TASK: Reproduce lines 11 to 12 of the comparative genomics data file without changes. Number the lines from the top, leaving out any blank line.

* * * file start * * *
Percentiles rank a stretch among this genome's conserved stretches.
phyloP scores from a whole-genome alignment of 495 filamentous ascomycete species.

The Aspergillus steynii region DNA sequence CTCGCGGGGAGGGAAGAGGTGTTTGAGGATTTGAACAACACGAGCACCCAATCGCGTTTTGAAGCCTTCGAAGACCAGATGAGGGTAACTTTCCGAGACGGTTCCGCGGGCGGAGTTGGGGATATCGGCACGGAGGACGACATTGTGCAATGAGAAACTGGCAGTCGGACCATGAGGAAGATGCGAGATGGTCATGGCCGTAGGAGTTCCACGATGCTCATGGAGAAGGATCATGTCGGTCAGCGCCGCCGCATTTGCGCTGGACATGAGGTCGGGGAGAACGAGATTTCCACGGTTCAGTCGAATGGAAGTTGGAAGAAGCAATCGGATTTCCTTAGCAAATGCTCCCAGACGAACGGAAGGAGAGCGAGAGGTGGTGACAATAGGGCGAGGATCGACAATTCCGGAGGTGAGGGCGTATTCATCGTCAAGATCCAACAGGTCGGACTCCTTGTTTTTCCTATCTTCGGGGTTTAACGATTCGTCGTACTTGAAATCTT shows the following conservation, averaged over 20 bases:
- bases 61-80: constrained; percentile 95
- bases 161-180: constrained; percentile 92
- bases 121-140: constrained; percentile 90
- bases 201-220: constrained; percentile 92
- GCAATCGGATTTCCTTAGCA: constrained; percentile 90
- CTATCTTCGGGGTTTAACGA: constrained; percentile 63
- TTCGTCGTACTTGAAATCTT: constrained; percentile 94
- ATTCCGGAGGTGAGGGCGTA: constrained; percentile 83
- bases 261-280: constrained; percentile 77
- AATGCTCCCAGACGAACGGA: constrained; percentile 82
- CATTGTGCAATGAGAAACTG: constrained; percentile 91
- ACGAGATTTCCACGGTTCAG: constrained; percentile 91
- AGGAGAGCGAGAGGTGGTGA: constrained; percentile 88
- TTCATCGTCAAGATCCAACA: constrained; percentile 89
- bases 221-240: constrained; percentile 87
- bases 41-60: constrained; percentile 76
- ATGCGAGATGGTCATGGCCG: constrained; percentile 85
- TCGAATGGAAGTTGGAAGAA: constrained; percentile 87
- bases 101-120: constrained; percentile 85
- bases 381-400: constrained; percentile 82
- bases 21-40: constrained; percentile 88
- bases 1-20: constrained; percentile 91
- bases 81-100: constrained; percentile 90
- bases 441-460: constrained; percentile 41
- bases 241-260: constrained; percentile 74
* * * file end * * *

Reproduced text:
- ATTCCGGAGGTGAGGGCGTA: constrained; percentile 83
- bases 261-280: constrained; percentile 77